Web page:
Nihon Falcom released the PSP version of the game way back in 2006, then got around to localizing it in 2011. I downloaded it on my PlayStation Vita (needs 1+ GB of memory) and watched the opening scene with amusement. The main character, Estelle, waits for her dad to come home. When he does, he says he has a present for her. She peeks at the bundle in his arms, and bellows, "Why is my present a BOY?" A half-dead one, at that. Boy wakes up, says name is Joshua, acts shady, Estelle kicks him a few times, and off we went to the opening animation.
Sadly, Trails in the Sky has the distinction of being the weakest Falcom game I've played so far, despite the promising introduction. Good news first: the ending did a good job of connecting the game's events to the next installment in the trilogy, Estelle's character development impressed me, and the gameplay was decent. Bad news: the music bored me, the storytelling could use heavy editing with a chainsaw, and I would very much like to hurl an extremely pissed off cat to whoever designed and implemented the combat system. Details below, spoilers ahoy!
Every single "twist" can be guessed far in advance by the experienced gamer. The two main characters join the Bracer Guild, which we would call a police force, and embark on a journey to advance their ranking. Along the way, they capture notorious sky bandits, rescue innocents, foil a coup attempt, and get thrown in jail. Pretty standard stuff.
The game telegraphs every trope it has, from secret princess to secret bad guy to secret even bigger bad guy. I mean, as soon as your players meet a gruff manly man who treats you like crap, you can bet your bottom dollar that he's going to grudgingly respect you later on. In real life, these tools just go their merry way. In JRPG, everyone learns to Get Along.
Also: I think the orbment technology needs more explanation, because it does sound genuinely interesting. For those who didn't play, the world of Trails in the Sky underwent a dramatic transformation when a small group of scientists discovered how to break down minerals called sepith and recalibrate them to create quartz, which can be further modified to build and power things like airships and escalators, and to perform magical-seeming technology called "Arts." I would like to see a Neal Stephenson-esque wall of informative and entertaining text for this, please.
Character Development: Singular
Estelle is the only character to have any meaningful development. It happens fairly early in the game, too -- a crisis morphs her into a practical, driven young woman, where before she acted like a total space cadet. She also gradually falls for her adopted brother, and while I am all for non-incestuous young love, if a dude were raised as my brother, the thought of having romantic feelings for said dude would make me nauseous.
That said, every Falcom game I've played emphasized the teamwork between a boy and a girl, and the relationship between Estelle and Joshua became the core of a story mired in clichéd intrigue and chaos. Apropos to nothing -- cross-dressing: always fun.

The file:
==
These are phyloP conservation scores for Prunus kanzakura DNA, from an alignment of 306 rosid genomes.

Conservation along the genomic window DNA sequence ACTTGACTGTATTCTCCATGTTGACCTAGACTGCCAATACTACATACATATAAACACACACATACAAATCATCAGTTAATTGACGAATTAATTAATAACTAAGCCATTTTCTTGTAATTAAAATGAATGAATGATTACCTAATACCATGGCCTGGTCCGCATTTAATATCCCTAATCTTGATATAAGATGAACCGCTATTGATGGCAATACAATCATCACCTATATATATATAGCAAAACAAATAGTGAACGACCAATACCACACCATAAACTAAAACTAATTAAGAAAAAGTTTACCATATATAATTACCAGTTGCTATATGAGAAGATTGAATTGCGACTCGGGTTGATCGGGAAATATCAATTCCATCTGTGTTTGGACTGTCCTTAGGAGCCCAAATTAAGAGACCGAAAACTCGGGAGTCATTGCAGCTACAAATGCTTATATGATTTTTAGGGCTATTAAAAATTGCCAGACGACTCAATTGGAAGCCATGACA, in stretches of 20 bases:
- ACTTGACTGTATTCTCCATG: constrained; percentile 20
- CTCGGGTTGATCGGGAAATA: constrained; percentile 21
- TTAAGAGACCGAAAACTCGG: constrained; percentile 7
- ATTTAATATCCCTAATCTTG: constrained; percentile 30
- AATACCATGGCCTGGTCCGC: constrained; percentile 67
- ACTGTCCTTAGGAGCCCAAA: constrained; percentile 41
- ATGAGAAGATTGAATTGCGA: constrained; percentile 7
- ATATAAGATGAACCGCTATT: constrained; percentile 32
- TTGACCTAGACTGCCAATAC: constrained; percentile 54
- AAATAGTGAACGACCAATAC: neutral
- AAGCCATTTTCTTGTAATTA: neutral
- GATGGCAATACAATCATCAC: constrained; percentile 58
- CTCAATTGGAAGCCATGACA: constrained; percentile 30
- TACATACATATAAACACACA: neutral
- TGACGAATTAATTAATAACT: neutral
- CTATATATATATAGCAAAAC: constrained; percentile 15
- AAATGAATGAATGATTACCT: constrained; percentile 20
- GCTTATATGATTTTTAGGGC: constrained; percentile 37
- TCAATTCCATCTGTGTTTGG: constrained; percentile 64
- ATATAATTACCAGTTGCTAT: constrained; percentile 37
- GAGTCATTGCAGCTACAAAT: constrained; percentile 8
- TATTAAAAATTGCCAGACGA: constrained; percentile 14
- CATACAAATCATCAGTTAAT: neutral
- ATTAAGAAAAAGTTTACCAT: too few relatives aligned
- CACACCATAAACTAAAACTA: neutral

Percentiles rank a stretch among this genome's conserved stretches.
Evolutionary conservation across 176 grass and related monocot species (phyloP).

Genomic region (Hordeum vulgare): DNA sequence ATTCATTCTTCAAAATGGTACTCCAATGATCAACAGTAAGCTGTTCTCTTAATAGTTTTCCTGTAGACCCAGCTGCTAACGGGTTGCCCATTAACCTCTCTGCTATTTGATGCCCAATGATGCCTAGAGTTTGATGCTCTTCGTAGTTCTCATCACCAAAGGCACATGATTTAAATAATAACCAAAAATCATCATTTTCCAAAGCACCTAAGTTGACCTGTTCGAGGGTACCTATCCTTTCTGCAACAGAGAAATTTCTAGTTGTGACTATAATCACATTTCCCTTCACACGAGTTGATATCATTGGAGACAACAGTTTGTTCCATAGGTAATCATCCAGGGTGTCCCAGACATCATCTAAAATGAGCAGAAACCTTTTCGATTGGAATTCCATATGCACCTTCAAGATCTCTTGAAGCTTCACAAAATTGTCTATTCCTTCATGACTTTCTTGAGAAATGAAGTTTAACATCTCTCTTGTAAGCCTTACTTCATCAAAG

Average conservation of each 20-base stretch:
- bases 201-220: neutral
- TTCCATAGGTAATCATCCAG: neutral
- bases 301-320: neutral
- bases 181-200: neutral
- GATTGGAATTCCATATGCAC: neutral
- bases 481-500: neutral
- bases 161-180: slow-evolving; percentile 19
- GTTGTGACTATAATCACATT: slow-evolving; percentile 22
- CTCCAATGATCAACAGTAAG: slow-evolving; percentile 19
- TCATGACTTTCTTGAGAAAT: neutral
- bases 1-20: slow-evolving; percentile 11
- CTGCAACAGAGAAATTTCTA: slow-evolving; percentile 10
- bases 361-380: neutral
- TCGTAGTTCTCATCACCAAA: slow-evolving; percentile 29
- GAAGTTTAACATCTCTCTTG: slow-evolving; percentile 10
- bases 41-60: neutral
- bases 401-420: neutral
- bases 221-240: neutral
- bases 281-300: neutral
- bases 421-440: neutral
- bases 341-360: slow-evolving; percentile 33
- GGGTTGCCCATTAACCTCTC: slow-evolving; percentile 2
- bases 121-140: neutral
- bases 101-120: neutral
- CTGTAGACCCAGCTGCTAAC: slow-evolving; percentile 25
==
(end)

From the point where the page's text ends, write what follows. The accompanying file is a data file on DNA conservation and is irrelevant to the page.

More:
Players can rotate the camera, woo-hoo! There's also the option to cook after learning recipes by eating dishes. You can go for either sit-down meals (heals everyone as soon as you whip up the dish), or take-out (can be used later). Food ingredients are cheaper than healing items, or free, like Monster Meat. Yummy!
I had the sound turned down low because the music seemed determined to underachieve. Even Joshua's supposedly poignant harmonica theme bored me. This is a first for Nihon Falcom; the Gagharv trilogy boasted excellent soundtracks.
Combat System: MUST BE CRUSHED
I died several times during battles that should have been a cakewalk. I breezed through boss fights. THE THRICE-DAMNED SPECIAL ARTS TOOK FOREVER TO EXECUTE AND WERE NOT EVEN PRETTY TO LOOK AT. The one exception, of course, being Scherazard's Sadist Whip attack, where she purrs, "Someone's been naughty!" and proceeds to whip the life right out of enemies. That's awesome. More of that, please.
Still! There's a line between flouting expectations and just doing a crappy job, Falcom. You crossed it. Thanks to your awful combat system, Fiancé now has a counter to my telling him to chill out during football games. "How about you when you're playing video games?" he would say. GRRRR.
I didn't comment on the graphics because this game was designed for the PSP, and I'd just played the breathtaking Uncharted: Golden Abyss. It would have been unfair for Trails in the Sky to be compared to that. Errr, also, why is this game called Trails in the Sky? The only time my characters went on an airship that actually flew, they were crammed sardine-like into a container. I never even got to fly an airship! Nihon Falcom, please see my point viz. flouting expectations.
In conclusion: I shall now investigate if I can get onto Sony Network Japan, per Fiancé's suggestion, to download the Japanese version of the remaining games and not have to wait for the localization. You can see who wears the common sense hat in this relationship. That's right, me. Because I had the sense to